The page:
Sierre-Zinal Switzerland

This year’s race Sierre-Zinal is the 40th year of the event, it is also called the Race of Five 4000m Peaks, is considered to be one of the finest mountain races in the world. It was once written that it is to mountain races what the New York Marathon is to marathons. The oldest mountain race found in its category in Europe’s mountains. Sierre-Zinal, which takes place in the heart of Valais’ Alps Switzerland, offers its participants a significant challenge: distance – 31 km, 2200m ascent and 800m descent. Incredible scenery, a warm atmosphere and exceptional organisation explain the success and longevity of this challenge.

Gill Fowler gives us her race report  from a couple of weeks back from Sierre-Zinal. GILL SIERRE ZINAL 10x15

I almost felt like I was lined up for the City to Surf rather than Sierre-Zinal on the 11th of August. My heart had sunk a little as I waited for the last runner’s bus at the train station to take me to the start line 15 mins before the race started. Luckily I’m in Switzerland and buses run to schedule, but a 15 min window is pushing it (even the bus driver thought so!). There were only 5 other runners out of 1400+ who were on the last bus and a friendly Swiss runner assured me, no worries, we’ll make it in time, we’ll just have to start at the back, it will just set us back 10 minutes, or so.

The bus arrives near the start, I jump, jog up the road (500 metres to the start area), hurl my bag into the truck, and join the back of the pack. I’ve made it with 2 minutes to spare, so I start squeezing forward, but just like the City to Surf no one is too keen to let me through. I’m still in the back quarter.
sierre profilThe race starts, and it’s up! The first 500 metres or so is on road before it hits single trail, and the conga line begins, we must gain over 1300 metres in elevation in the first 7.5km.  I start weaving and slipping through (feels like William St here), until the first halt (one of many). Luckily I’m a bit smaller than some, so I start running up the outside of the trail where possible, taking care not to place a foot wrong, as the drop below doesn’t look pleasant. This was my tactic for the first 5km. I was optimistic, I couldn’t go the pace I wanted to, but hopefully it would conserve some energy, and it felt good being the one doing all the over-taking.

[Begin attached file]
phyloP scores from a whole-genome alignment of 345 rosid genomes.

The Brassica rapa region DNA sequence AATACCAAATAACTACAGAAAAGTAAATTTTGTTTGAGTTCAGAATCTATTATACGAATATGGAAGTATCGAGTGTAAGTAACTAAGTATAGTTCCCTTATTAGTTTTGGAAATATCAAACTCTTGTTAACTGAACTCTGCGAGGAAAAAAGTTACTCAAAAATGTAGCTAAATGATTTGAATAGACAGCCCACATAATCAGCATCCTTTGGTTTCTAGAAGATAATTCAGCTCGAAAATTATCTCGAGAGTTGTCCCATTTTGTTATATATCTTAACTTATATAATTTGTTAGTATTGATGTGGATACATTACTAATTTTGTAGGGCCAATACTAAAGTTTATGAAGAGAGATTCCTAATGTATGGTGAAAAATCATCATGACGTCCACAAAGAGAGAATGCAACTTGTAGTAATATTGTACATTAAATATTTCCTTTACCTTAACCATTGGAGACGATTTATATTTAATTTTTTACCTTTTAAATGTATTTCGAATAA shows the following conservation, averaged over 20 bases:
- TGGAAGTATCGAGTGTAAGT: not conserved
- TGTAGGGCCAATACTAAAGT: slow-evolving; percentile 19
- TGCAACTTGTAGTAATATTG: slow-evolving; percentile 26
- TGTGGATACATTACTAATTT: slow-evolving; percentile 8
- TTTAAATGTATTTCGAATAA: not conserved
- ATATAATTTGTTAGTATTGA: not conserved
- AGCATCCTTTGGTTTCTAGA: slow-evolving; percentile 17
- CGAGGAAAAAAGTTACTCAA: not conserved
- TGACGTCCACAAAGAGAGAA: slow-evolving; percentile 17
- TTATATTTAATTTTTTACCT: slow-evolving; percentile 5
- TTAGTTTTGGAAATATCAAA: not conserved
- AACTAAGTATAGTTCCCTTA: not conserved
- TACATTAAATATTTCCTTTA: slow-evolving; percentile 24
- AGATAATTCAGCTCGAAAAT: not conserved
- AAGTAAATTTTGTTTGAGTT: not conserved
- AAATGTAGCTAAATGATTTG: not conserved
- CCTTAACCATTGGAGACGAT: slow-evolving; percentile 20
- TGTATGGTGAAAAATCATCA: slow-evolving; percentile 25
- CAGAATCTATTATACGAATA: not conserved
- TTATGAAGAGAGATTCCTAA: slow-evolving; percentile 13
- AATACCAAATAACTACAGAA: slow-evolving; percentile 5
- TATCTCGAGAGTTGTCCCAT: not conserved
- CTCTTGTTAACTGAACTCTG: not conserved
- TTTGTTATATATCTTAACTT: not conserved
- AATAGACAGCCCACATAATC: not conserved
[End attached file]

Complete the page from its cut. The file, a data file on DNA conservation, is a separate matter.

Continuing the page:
The terrain started to flatten (slightly) and I had made my way through to runners of my pace. We emerged out of the forest, for some spectacular alpine views, and cheers from spectators, who now often lined the course. Bravo! Super! and Up Up Up! This latter one stopped being a motivator pretty quickly. It was single trail for most of the run, so there was lots of leap-frogging in the 2nd half of the course, as fatigue came and went, and the variation in trail brought out different strengths and weaknesses with other runners nearby. The last 7km is all downhill, but it is not til the last 3km that it really steepens and it becomes almost out-of-control running, it’s FUN! My goal was to keep up and not fall. Success! I even managed to pass a few people. The end result… 3:47. Not quite as speedy as City to Surf pace, but I contested a few more ‘heart-break hills’, and a bit further away from sea-level.

SIGN UP MOUNTAIN RUNNING NEWS

LANGUAGE

All Rights Reserved © 2013 Mountain Running